Security Engineering: A Guide to Building Dependable Distributed Systems

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John Wiley & Sons, Nov 5, 2010 - Computers - 1088 pages
The world has changed radically since the first edition of this book was published in 2001. Spammers, virus writers, phishermen, money launderers, and spies now trade busily with each other in a lively online criminal economy and as they specialize, they get better. In this indispensable, fully updated guide, Ross Anderson reveals how to build systems that stay dependable whether faced with error or malice. Here's straight talk on critical topics such as technical engineering basics, types of attack, specialized protection mechanisms, security psychology, policy, and more.

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User Review  - aethercowboy - LibraryThing

Wow! This is one of the most comprehensive books on security (particularly computer security) that I've ever read! Anderson takes the reader on a journey across all the different distributed systems ... Read full review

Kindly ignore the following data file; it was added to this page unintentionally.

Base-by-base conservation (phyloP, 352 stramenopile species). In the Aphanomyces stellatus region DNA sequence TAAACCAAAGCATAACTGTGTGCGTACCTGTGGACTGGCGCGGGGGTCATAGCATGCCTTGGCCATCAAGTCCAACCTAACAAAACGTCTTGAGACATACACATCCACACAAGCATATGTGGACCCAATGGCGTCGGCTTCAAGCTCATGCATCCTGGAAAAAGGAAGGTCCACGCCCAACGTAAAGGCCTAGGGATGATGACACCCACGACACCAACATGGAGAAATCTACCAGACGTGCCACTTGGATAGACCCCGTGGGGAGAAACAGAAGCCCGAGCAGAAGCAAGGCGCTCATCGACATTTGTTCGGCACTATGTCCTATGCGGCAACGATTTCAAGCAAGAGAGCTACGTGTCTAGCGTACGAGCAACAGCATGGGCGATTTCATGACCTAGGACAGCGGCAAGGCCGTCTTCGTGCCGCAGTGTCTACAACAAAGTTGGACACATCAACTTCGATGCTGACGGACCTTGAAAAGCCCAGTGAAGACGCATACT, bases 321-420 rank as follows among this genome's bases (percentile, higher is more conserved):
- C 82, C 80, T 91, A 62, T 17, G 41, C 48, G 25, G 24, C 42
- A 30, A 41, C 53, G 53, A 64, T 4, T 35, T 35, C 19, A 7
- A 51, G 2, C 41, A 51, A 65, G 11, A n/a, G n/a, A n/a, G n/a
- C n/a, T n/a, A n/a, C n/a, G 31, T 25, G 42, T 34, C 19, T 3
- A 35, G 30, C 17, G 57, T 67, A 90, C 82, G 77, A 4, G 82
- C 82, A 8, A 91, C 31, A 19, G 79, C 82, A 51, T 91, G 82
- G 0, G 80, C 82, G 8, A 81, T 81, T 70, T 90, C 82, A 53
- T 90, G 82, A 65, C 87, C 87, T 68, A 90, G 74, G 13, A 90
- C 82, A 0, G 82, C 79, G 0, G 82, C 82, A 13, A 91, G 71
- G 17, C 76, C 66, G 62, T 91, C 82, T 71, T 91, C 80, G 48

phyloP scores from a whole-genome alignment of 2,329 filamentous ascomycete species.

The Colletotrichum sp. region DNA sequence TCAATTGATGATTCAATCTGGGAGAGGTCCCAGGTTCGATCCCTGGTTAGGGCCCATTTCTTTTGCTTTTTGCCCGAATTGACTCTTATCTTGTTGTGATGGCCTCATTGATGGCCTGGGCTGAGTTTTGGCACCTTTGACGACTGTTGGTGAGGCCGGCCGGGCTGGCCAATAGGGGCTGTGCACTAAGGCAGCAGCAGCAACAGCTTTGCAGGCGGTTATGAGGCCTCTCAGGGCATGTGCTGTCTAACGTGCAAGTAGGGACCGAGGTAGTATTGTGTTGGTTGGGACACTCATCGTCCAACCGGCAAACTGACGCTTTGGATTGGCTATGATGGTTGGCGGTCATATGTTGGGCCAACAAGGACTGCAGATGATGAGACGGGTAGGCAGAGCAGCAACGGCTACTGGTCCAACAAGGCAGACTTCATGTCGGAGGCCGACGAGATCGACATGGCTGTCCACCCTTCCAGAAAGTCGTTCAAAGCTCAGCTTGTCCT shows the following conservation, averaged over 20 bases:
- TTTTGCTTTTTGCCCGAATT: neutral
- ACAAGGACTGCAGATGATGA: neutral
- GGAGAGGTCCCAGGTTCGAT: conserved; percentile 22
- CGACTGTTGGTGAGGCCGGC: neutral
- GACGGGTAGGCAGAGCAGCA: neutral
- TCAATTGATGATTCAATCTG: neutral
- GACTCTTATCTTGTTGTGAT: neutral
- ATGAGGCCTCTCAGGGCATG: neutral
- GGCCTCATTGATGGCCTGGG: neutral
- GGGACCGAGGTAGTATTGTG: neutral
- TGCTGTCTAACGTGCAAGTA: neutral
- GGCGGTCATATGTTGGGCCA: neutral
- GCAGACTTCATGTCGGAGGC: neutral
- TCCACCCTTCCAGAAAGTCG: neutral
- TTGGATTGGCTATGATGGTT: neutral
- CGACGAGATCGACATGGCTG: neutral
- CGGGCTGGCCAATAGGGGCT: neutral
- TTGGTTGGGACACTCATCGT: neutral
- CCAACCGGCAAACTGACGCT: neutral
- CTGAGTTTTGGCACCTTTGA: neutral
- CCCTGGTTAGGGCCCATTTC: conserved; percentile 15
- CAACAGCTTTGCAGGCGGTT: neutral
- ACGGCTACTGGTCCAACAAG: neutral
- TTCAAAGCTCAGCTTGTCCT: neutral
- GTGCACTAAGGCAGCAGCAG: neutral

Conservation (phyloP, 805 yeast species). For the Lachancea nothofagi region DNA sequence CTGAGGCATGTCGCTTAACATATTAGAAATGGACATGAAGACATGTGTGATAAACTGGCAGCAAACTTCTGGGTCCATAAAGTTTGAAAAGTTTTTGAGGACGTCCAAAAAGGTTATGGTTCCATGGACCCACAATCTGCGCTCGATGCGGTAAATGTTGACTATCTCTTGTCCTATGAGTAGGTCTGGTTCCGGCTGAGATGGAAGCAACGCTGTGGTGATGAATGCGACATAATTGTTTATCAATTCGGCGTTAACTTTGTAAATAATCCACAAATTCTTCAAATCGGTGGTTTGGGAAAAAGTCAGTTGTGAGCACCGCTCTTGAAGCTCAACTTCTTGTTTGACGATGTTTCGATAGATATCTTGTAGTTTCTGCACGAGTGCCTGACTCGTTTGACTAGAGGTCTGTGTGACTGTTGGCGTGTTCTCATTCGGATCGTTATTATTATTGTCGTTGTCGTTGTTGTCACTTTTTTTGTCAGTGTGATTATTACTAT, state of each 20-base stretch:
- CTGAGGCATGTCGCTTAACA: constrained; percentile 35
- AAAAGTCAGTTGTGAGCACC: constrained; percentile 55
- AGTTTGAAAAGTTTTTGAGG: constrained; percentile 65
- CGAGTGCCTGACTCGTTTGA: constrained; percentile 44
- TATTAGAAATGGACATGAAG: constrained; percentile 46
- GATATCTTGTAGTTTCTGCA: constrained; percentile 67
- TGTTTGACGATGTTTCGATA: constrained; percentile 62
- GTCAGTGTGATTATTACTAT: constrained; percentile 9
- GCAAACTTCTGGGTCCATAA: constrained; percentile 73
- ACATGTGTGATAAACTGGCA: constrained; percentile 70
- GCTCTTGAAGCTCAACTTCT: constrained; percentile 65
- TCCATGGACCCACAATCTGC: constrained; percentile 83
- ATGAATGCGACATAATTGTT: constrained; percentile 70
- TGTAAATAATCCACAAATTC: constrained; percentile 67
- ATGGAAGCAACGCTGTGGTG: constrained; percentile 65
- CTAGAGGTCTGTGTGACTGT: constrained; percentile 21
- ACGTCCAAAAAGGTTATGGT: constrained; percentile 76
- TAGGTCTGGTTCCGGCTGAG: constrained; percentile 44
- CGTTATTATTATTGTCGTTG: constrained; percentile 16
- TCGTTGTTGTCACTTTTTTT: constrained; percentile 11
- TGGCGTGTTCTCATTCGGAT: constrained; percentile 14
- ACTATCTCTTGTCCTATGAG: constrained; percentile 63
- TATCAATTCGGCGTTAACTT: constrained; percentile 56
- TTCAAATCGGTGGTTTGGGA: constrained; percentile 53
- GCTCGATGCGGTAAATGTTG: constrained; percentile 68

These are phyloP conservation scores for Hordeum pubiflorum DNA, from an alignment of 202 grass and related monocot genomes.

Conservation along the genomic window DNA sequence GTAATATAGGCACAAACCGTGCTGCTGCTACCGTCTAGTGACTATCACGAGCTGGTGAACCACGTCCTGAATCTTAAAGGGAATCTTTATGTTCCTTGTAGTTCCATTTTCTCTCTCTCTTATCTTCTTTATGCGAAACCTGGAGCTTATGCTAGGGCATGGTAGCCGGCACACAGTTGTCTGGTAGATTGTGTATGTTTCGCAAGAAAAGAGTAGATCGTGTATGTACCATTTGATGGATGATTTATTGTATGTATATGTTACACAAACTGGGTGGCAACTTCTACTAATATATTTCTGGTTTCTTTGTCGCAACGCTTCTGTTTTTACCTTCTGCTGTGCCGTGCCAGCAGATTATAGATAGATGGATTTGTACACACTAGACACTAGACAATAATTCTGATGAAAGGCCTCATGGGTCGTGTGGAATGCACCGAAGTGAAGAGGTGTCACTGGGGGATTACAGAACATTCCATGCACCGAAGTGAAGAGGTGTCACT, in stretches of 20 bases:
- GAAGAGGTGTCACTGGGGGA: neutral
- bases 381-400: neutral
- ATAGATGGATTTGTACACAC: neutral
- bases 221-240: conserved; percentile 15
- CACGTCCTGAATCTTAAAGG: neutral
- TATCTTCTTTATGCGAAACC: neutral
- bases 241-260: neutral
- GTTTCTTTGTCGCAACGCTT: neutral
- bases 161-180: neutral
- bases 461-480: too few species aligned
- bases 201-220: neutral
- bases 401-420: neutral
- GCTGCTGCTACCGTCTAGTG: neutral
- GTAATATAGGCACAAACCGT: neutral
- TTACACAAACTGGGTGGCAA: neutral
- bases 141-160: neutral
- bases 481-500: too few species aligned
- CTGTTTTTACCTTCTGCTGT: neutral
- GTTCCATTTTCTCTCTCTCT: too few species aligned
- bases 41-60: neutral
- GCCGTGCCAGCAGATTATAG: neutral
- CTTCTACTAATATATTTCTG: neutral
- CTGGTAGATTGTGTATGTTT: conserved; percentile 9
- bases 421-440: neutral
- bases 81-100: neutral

LibraryThing Review

User Review  - ittai - LibraryThing

This is an updating of Anderson's previous work, which was a standard for the field (it can be obtain in PDF for free on-line). I highly recommend it for those into security. The discipline and ... Read full review


Nuclear Command and Control
Security Printing and Seals
Physical Tamper Resistance
Emission Security
API Attacks
Electronic and Information Warfare
Telecom System Security

Distributed Systems
Part II
Multilateral Security
Banking and Bookkeeping
Physical Protection
Monitoring and Metering
Network Attack and Defense
Copyright and
The Bleeding Edge
Part III
System Evaluation and Assurance
End User License Agreement

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About the author (2010)

Ross Anderson is Professor of Security Engineering at Cambridge University and a pioneer of security economics. Widely recognized as one of the world's foremost authorities on security, he has published many studies of how real security systems fail and made trailblazing contributions to numerous technologies from peer-to-peer systems and API analysis through hardware security.

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